Robert L. Lynch, the president and CEO of the powerful Americans for the Arts, has posted an uncharacteristically fiery and sarcastic response to a Washington Times editorial that, despite what certain bloggers suggest, may well propel the NEA-Obama-conspiracy mess further into the arms of the lunatic right-wing fringe.
Before reading Lynch’s response (containing possibly the most brilliant opening graph I’ve read in some time), it might be instructive to excerpt the Washington Times’ editorial:
Last month, a top NEA official gathered artists and arts organizations in a conference call that also included a White House official and clearly asked the arts community to get behind the administration’s agenda, including the current top priority, health care. A mere 48 hours after the request, 21 art organizations led by an arts lobbying organization, Americans for the Arts, released the first of two public statements endorsing health care reform and urging Congress to act.
Such a meeting would be disturbing enough — a grant-maker backed by the White House asking grant recipients to support the administration agenda crosses the line from persuasion to coercion. Artists and arts groups that want funding from the NEA to continue cannot help but feel pressure to comply with the administration’s wishes. That alone is wrong.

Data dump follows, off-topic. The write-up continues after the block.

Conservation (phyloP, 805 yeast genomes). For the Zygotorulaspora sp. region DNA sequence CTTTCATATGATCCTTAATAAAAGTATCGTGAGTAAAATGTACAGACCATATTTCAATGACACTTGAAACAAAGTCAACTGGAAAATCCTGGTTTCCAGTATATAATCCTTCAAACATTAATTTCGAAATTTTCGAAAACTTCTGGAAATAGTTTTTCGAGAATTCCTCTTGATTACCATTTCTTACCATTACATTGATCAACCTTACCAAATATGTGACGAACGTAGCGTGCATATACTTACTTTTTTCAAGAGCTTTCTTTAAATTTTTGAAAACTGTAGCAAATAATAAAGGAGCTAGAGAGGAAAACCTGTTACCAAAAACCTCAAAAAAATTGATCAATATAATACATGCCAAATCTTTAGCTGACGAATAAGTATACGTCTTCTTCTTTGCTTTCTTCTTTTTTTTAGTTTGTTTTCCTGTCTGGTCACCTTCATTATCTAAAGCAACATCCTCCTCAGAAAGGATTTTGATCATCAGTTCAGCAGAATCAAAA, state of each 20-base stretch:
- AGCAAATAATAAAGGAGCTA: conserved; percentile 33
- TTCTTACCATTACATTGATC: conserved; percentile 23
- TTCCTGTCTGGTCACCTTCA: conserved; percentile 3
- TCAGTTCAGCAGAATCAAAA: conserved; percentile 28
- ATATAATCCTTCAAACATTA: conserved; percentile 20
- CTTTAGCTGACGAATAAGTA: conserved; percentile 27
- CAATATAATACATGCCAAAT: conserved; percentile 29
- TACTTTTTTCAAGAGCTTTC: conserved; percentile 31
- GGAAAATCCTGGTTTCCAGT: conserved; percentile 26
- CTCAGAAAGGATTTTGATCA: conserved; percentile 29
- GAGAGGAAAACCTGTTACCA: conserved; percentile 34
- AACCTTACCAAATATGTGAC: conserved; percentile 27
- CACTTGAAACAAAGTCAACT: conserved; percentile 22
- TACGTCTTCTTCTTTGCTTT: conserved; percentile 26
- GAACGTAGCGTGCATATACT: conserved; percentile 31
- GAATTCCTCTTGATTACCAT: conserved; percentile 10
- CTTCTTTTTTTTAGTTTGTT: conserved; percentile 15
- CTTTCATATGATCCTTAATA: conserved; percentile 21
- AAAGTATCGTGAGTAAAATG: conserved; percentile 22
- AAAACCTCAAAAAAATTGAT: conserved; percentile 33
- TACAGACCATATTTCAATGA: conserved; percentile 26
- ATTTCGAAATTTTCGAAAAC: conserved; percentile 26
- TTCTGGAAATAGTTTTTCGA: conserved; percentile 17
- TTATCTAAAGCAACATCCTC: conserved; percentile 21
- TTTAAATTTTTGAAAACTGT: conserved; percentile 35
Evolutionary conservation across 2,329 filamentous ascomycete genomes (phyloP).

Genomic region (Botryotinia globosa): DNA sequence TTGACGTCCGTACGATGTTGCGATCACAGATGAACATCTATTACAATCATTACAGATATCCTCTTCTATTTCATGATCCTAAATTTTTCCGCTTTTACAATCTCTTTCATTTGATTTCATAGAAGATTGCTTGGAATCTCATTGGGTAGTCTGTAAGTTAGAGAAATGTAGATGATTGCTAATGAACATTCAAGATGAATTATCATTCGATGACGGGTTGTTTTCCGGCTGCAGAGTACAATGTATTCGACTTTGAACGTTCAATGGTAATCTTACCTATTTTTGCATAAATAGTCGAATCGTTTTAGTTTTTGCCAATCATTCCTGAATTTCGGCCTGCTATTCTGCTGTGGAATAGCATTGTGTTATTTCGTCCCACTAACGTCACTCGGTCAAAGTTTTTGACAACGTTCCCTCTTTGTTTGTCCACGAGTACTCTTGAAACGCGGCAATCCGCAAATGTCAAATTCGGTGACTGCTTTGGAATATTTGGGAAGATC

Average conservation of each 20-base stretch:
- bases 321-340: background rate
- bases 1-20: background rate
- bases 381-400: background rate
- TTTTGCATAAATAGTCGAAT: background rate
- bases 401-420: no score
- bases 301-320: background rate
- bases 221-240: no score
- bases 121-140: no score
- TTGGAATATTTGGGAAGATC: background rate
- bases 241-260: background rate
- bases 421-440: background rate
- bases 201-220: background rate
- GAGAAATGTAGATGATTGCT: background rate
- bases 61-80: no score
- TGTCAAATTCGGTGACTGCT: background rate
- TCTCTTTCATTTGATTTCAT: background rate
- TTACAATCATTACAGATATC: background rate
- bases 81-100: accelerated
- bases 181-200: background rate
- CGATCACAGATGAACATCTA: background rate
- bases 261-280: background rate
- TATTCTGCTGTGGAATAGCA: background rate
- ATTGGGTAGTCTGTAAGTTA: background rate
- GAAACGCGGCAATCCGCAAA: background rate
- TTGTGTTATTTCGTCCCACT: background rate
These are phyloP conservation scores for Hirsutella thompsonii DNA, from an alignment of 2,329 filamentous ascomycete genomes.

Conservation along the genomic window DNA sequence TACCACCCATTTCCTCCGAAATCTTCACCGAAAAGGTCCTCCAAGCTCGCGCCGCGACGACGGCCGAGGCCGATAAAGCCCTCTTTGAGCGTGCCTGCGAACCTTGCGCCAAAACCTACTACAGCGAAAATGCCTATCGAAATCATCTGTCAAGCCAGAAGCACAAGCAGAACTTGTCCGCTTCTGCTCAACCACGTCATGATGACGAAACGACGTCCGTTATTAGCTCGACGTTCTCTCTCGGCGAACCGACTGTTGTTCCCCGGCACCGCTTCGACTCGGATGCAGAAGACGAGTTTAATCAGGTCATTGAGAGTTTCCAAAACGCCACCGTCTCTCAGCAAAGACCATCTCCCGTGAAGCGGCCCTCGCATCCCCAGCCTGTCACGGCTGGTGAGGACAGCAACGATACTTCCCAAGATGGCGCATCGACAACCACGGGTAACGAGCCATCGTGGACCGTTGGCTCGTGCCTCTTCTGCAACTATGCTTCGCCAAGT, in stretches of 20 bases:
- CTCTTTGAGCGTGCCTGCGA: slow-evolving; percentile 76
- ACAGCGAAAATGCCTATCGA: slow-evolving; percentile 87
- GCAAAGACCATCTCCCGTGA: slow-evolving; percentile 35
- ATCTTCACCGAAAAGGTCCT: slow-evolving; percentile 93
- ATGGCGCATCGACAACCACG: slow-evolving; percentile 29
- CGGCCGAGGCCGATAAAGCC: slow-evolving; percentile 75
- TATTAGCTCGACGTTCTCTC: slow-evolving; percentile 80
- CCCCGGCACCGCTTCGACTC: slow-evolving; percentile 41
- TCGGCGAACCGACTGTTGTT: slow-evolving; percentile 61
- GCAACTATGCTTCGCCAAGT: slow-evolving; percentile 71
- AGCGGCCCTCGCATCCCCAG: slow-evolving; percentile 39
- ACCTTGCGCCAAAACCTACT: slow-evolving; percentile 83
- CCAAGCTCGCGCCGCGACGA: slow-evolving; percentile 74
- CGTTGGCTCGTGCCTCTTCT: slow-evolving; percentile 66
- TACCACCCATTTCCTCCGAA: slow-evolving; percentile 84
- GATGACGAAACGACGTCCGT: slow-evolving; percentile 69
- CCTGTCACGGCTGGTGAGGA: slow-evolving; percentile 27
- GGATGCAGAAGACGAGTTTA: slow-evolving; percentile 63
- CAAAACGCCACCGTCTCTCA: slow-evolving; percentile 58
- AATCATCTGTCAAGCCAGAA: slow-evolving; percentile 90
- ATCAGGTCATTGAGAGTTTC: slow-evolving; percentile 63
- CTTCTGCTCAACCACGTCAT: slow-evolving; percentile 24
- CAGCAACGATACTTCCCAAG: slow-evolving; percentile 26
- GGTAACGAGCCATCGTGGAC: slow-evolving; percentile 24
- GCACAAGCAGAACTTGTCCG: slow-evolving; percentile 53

However, when you add in the nearly $2 million the NEA handed out to those very arts organizations in the four months before the conference call — including more than $1 million in stimulus funds — it is time to start wondering whether a line has been crossed from merely unethical into the land of special prosecutors. Such an investigation might be the only way to get straight answers….
…here’s what then NEA Communications Director Sergant said on the conference call: “This is just the beginning. This is the first telephone call of a brand-new conversation. We are just now learning how to really bring this community together to speak with the government, what that looks like legally.”
….On Aug. 27 or 28, Robert L. Lynch, head of NEA grant recipient Americans for the Arts, met with Mr. Landesman. On Aug. 28, Mr. Lynch posted a preening podcast monologue about the event. The podcast was short on specifics, but there were tantalizing suggestions that Mr. Lynch’s discussion with the new NEA chairman had touched on health care and activism.
How tantalizing? Enough to cause Americans for the Arts to remove audio of the podcast from the Web page where it had been promoted. The disappearing act ended when The Washington Times called about the missing audio. Suddenly the audio reappeared.
….Mr. Lynch is important enough to have met twice with the Obama transition team to promote the idea of including money for the arts in the stimulus package, an idea that was adopted. Mr. Lynch’s organization is also an arts powerhouse; the affiliated political action committee gave $48,000 to Democrats in Congress during the last election cycle. So far this year, Americans for the Arts reports lobbying expenses of more than a quarter of a million dollars…
Here, then, is an excerpt from Lynch’s response: